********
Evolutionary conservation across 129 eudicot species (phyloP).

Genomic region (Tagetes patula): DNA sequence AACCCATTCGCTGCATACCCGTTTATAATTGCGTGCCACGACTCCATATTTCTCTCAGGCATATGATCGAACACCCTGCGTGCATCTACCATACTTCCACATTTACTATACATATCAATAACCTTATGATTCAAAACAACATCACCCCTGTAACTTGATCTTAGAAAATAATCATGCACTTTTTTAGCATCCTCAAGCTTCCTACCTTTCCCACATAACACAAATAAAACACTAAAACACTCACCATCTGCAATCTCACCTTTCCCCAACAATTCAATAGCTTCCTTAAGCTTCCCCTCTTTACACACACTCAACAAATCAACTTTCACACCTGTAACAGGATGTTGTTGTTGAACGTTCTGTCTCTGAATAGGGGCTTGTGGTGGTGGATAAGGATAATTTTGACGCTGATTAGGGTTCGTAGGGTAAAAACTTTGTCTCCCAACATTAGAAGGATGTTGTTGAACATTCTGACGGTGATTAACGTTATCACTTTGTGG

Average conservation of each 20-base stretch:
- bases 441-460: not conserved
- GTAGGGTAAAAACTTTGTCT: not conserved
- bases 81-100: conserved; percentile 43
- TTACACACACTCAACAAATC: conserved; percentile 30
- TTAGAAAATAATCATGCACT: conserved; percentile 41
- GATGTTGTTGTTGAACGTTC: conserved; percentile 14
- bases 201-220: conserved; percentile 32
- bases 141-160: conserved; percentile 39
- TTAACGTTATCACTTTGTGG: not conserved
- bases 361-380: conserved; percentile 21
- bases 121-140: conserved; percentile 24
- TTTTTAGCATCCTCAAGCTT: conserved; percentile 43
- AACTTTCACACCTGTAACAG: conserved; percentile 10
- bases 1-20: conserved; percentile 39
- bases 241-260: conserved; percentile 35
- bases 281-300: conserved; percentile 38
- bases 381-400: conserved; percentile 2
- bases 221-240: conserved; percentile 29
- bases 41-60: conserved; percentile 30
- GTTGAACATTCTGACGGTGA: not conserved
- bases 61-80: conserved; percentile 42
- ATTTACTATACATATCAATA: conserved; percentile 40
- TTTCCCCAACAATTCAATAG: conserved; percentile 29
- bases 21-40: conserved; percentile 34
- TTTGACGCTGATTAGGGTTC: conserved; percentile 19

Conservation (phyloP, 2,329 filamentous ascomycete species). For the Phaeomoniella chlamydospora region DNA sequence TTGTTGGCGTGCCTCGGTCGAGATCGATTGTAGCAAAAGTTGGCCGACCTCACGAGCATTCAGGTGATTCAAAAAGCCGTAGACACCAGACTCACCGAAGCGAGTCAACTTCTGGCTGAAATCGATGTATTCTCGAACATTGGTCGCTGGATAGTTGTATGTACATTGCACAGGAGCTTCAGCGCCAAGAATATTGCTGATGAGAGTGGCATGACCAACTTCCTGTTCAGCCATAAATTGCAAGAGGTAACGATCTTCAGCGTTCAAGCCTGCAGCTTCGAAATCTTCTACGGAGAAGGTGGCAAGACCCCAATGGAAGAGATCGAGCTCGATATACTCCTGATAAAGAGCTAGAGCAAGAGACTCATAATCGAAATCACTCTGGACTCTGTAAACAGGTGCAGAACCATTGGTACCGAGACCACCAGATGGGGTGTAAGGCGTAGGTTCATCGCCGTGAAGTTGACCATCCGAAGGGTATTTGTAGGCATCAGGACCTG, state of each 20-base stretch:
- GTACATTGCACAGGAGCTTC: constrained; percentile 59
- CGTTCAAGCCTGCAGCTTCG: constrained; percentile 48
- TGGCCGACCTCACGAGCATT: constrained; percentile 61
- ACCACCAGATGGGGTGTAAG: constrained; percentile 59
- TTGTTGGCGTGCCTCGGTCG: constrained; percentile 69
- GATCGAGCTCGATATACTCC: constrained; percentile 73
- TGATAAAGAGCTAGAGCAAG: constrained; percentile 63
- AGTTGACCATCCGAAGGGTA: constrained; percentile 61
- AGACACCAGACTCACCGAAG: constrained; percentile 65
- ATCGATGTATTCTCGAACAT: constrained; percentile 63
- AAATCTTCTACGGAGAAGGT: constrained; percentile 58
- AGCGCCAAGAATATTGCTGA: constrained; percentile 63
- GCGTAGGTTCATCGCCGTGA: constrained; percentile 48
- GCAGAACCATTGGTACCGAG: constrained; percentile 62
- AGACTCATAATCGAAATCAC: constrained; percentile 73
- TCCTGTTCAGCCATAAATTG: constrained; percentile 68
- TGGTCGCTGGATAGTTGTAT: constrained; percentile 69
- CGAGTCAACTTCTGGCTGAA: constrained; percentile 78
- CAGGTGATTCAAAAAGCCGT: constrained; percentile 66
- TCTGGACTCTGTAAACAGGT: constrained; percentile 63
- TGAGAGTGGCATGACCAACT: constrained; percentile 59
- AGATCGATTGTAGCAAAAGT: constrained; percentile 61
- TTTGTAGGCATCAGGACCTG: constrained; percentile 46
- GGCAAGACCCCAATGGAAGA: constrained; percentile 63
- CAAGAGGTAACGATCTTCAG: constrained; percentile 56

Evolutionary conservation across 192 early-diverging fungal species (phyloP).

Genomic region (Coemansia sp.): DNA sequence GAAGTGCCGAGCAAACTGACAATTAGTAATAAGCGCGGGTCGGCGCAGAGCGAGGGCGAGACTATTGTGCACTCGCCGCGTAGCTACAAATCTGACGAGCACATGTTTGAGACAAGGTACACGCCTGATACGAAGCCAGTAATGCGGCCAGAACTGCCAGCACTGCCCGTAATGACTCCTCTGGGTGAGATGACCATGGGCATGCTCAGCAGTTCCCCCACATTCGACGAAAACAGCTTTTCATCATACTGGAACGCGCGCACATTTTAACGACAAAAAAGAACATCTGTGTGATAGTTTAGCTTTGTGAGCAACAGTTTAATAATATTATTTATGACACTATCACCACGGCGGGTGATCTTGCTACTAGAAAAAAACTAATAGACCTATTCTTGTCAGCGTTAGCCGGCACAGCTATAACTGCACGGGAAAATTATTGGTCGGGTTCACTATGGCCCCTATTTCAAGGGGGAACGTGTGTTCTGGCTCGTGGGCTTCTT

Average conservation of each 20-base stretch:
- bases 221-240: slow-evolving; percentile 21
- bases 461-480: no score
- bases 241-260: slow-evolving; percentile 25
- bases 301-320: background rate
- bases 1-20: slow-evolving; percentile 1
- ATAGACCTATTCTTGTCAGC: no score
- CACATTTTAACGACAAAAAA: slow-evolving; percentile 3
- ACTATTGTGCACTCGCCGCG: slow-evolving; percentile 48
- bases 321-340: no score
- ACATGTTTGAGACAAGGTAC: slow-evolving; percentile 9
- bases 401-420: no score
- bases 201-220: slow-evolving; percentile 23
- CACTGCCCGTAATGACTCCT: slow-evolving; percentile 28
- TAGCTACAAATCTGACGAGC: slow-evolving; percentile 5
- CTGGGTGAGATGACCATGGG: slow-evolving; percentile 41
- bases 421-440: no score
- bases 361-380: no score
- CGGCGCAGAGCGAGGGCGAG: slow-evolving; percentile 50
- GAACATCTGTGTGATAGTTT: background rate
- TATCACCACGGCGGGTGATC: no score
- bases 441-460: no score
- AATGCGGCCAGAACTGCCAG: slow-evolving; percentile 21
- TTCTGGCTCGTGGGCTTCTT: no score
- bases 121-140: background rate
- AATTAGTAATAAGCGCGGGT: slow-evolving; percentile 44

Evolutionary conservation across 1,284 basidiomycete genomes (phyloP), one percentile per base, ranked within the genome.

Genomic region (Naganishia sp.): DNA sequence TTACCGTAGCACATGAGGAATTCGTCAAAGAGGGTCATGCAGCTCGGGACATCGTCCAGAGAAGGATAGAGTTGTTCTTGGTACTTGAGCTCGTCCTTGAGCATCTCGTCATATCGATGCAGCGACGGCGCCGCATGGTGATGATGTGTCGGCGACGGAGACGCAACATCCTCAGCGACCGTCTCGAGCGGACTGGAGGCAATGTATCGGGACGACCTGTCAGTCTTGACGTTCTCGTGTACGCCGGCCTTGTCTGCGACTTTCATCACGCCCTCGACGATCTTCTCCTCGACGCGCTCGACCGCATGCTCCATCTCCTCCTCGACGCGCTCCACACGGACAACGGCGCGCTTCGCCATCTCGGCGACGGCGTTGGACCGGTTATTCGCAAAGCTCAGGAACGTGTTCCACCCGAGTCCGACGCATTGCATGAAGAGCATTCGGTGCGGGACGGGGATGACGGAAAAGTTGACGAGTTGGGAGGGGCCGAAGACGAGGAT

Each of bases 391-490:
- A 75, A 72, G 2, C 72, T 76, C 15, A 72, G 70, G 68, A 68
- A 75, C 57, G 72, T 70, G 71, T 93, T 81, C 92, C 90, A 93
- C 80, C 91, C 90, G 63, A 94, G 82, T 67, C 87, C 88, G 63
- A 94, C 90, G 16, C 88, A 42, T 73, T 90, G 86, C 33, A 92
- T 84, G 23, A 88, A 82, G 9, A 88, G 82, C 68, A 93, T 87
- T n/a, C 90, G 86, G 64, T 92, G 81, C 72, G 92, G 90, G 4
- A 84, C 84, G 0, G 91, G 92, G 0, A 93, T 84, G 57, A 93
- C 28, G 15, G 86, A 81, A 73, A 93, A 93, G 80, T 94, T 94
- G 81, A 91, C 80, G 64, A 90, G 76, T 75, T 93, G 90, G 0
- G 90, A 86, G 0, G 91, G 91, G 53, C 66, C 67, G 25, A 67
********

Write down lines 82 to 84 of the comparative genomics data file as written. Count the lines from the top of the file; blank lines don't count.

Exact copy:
- AATTAGTAATAAGCGCGGGT: slow-evolving; percentile 44

Evolutionary conservation across 1,284 basidiomycete genomes (phyloP), one percentile per base, ranked within the genome.

Genomic region (Naganishia sp.): DNA sequence TTACCGTAGCACATGAGGAATTCGTCAAAGAGGGTCATGCAGCTCGGGACATCGTCCAGAGAAGGATAGAGTTGTTCTTGGTACTTGAGCTCGTCCTTGAGCATCTCGTCATATCGATGCAGCGACGGCGCCGCATGGTGATGATGTGTCGGCGACGGAGACGCAACATCCTCAGCGACCGTCTCGAGCGGACTGGAGGCAATGTATCGGGACGACCTGTCAGTCTTGACGTTCTCGTGTACGCCGGCCTTGTCTGCGACTTTCATCACGCCCTCGACGATCTTCTCCTCGACGCGCTCGACCGCATGCTCCATCTCCTCCTCGACGCGCTCCACACGGACAACGGCGCGCTTCGCCATCTCGGCGACGGCGTTGGACCGGTTATTCGCAAAGCTCAGGAACGTGTTCCACCCGAGTCCGACGCATTGCATGAAGAGCATTCGGTGCGGGACGGGGATGACGGAAAAGTTGACGAGTTGGGAGGGGCCGAAGACGAGGAT